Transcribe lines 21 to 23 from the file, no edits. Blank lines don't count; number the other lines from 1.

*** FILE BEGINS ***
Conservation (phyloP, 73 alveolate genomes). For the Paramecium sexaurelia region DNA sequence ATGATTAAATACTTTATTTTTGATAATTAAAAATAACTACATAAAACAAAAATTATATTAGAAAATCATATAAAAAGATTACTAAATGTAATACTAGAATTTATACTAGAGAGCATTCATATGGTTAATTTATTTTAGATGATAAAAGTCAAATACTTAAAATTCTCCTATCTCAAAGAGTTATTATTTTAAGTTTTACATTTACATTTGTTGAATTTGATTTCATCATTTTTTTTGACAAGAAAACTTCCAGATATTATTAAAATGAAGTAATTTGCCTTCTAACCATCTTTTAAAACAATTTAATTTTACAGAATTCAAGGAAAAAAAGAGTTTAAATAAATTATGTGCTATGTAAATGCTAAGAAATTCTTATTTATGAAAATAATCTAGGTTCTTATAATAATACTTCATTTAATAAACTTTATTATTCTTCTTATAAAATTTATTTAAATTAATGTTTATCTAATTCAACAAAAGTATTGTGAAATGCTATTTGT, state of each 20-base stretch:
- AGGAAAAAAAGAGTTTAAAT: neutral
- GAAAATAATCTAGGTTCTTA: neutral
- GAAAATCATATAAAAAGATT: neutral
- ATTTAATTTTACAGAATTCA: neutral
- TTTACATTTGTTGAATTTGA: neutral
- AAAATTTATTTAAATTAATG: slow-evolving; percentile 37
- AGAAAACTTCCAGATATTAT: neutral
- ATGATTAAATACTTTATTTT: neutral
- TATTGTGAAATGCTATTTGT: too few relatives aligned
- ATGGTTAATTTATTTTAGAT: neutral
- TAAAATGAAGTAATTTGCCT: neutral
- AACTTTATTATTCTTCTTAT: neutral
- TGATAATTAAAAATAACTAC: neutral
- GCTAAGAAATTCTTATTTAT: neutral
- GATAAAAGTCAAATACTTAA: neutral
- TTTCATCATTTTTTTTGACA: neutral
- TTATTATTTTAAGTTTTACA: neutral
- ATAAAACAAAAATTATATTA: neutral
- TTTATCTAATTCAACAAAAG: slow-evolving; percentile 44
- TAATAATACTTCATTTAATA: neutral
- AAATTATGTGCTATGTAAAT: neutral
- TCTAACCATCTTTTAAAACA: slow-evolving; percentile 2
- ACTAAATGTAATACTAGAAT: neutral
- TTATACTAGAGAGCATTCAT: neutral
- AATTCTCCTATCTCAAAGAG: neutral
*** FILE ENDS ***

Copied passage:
- TAATAATACTTCATTTAATA: neutral
- AAATTATGTGCTATGTAAAT: neutral
- TCTAACCATCTTTTAAAACA: slow-evolving; percentile 2